Jim Birchenough -- Wells Fargo Securities -- Analyst

And maybe related to that, just when you think about the benefit that you saw in your chronic migraine and frequent episodic migraine studies of migraine relief within two hours, trying to benchmark that against what we've seen with triptans, is it a different point of intervention in chronic and frequent episodic migraine studies than what you see in a typical treatment study? And would you expect to see a more rapid effect if you were enrolling more like-for-like patients that we've seen in the triptan studies?

Robert Azelby -- President and Chief Executive Officer

So, Paul, why don't you take the efficacy side of things and what we expect to see, and I'll come back to the commercial opportunity.

Paul Streck -- Chief Medical Officer

Sure. Sure. So, as we look at the market of individuals who are in the acute setting, I think the main thing is that we want to get those individuals when they're -- as their migraines are initiating, get them into the center, and treat them accordingly, and then look at them with the two required endpoints that the agency puts forth, pain-free within two hours and getting rid of the most bothersome symptom. Does that cover where you were going with that one?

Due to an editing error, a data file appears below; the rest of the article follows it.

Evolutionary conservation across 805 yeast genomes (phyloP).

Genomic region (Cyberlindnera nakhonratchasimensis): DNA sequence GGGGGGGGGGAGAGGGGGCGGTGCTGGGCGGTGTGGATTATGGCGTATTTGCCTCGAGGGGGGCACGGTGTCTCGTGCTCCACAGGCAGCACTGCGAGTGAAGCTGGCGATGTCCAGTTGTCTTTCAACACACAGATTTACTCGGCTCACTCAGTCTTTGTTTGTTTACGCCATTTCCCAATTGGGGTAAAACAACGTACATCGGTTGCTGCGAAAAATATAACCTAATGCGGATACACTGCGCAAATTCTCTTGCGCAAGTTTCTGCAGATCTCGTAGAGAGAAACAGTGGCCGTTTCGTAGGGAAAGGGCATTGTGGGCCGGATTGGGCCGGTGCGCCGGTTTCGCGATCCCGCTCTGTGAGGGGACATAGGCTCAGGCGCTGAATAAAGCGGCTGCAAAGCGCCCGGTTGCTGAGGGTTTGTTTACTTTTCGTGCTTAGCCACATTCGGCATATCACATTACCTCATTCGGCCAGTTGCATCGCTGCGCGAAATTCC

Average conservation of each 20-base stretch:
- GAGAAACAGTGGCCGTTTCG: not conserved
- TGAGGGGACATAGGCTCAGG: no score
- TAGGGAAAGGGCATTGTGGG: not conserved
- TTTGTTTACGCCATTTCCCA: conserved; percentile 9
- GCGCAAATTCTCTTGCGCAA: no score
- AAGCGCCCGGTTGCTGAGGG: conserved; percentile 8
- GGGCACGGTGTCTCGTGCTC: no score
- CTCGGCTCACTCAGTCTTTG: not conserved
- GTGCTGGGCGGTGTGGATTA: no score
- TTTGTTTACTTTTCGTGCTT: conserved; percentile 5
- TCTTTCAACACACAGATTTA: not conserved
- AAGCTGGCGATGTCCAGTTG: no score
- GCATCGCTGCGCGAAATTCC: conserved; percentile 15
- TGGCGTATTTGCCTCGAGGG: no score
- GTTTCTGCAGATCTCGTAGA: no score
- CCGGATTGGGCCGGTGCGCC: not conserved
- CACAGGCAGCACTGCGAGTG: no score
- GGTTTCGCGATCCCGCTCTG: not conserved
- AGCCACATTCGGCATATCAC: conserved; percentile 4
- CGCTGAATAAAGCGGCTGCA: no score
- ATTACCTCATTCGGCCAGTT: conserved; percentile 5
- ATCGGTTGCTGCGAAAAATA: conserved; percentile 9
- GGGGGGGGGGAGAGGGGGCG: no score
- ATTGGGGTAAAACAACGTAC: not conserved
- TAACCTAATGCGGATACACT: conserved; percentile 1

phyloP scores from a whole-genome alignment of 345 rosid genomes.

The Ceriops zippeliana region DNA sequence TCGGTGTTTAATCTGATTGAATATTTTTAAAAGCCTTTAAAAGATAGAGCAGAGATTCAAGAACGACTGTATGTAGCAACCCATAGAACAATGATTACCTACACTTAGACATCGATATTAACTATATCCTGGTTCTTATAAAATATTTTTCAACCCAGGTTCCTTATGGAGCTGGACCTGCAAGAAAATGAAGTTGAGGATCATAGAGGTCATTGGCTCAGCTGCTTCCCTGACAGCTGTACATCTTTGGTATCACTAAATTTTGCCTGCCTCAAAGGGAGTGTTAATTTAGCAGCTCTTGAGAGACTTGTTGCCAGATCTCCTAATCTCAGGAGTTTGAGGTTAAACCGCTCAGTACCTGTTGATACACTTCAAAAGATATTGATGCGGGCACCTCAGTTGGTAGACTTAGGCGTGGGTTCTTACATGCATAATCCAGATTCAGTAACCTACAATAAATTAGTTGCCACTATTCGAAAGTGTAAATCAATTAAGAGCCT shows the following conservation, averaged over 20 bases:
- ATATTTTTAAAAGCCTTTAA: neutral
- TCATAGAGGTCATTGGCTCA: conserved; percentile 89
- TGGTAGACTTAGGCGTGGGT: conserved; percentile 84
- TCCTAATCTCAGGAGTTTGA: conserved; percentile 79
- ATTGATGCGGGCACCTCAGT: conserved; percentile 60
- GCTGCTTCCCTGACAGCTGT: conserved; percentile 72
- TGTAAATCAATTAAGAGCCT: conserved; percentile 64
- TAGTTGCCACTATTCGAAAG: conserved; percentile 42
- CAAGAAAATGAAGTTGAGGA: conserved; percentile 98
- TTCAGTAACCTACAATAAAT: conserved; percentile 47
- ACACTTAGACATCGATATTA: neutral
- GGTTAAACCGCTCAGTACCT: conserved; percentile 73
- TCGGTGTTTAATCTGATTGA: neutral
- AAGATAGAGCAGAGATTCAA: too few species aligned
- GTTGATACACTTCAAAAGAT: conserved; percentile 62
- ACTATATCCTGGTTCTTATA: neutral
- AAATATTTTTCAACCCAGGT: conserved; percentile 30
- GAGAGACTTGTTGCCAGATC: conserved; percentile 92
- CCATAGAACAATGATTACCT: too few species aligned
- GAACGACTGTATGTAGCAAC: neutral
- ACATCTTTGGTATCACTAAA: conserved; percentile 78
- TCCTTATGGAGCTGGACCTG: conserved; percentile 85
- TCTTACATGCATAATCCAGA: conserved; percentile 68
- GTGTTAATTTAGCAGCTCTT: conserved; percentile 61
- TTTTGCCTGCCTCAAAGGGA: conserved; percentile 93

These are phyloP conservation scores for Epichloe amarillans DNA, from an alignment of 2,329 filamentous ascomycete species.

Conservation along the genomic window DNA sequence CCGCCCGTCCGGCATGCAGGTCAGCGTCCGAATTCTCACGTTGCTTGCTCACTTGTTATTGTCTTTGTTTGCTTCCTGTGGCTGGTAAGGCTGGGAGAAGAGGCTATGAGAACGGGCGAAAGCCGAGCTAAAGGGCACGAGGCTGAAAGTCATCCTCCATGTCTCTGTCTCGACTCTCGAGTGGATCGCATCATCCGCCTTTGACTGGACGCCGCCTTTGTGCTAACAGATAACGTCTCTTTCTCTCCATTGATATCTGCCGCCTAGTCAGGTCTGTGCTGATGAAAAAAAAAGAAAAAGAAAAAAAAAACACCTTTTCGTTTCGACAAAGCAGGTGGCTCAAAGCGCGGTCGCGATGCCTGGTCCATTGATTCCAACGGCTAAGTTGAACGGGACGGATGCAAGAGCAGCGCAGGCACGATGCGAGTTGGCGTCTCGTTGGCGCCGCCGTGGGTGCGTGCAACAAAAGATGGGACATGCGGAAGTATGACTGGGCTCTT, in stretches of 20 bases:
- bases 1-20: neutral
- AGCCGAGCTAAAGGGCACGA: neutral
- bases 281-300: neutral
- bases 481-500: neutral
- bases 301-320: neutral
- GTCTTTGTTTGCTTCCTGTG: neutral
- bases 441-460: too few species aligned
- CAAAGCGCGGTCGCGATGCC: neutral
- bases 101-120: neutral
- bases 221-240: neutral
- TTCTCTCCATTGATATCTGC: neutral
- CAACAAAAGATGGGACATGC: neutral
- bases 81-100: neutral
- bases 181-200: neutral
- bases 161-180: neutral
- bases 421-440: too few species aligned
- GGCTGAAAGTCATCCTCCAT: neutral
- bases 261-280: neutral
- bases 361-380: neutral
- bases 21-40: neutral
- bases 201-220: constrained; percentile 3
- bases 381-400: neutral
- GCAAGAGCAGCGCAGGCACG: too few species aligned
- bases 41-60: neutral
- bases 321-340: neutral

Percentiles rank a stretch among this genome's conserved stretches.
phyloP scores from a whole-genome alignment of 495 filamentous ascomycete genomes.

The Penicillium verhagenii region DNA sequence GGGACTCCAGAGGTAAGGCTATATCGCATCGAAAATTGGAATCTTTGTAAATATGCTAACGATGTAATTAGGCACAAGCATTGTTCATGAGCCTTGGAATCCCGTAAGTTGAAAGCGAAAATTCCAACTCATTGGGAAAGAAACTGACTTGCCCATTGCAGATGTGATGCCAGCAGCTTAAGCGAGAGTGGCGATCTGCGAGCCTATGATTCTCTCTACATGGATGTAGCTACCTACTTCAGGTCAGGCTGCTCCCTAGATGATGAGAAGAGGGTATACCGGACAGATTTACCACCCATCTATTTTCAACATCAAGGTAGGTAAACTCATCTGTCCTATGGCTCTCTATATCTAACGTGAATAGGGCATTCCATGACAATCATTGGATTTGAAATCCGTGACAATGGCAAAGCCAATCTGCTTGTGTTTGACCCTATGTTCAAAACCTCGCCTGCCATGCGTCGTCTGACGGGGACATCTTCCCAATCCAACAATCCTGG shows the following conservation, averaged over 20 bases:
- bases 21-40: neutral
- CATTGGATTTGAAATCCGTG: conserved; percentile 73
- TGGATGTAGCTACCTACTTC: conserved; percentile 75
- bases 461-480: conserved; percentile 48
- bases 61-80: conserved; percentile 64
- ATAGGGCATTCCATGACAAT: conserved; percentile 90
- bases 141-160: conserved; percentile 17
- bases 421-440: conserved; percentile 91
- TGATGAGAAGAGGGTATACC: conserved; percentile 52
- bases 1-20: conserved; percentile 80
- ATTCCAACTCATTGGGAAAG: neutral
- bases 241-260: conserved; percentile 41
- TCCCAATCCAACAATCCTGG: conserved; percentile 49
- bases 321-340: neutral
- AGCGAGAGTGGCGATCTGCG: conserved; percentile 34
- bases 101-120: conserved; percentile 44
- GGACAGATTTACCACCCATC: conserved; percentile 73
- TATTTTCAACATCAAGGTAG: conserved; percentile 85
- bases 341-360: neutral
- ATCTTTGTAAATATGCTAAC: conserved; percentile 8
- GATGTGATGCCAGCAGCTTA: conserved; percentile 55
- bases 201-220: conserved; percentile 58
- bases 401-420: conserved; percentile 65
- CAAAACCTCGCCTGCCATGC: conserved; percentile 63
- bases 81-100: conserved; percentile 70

Jim Birchenough -- Wells Fargo Securities -- Analyst

Yeah, I guess I was looking more for differences. You've shown in your Phase 3 studies of chronic migraine suffers that had a migraine at the time that they were initially treated some benefit within that two-hour timeframe. But I'm just wondering beyond that if the patients you saw in you Phase 3 were further out from the initiation of their migraine than what we see in typical treatment studies, i.e. could you see an even more rapid effect when you study a treatment-specific patient population?

Paul Streck -- Chief Medical Officer

We don't know that. We don't have that information.

Robert Azelby -- President and Chief Executive Officer

Yeah. So, Jim, I think when we thought about this opportunity -- and what I would keep -- I know people are excited about the emergency room, but from a commercial perspective, the real opportunity is in the episodic and the chronic migraine setting. And so, we want to be able to have a label that talks about treating and preventing patients within that setting. And the reason why we're excited about it is, however you think the CGRP market will be big, whether it be $3 billion, $5 billion, or $7 billion, one share point in a given year, right, would give you a great ROI on the amount of money we're spending on this particular clinical trial. And so, the commercial assessment there and then the feedback from clinicians as well as patients on the ability to actually walk into an office -- and many of the patients are suffering a migraine -- and get a therapy that potentially could treat it and then prevent it is really the -- a real clinical differentiator.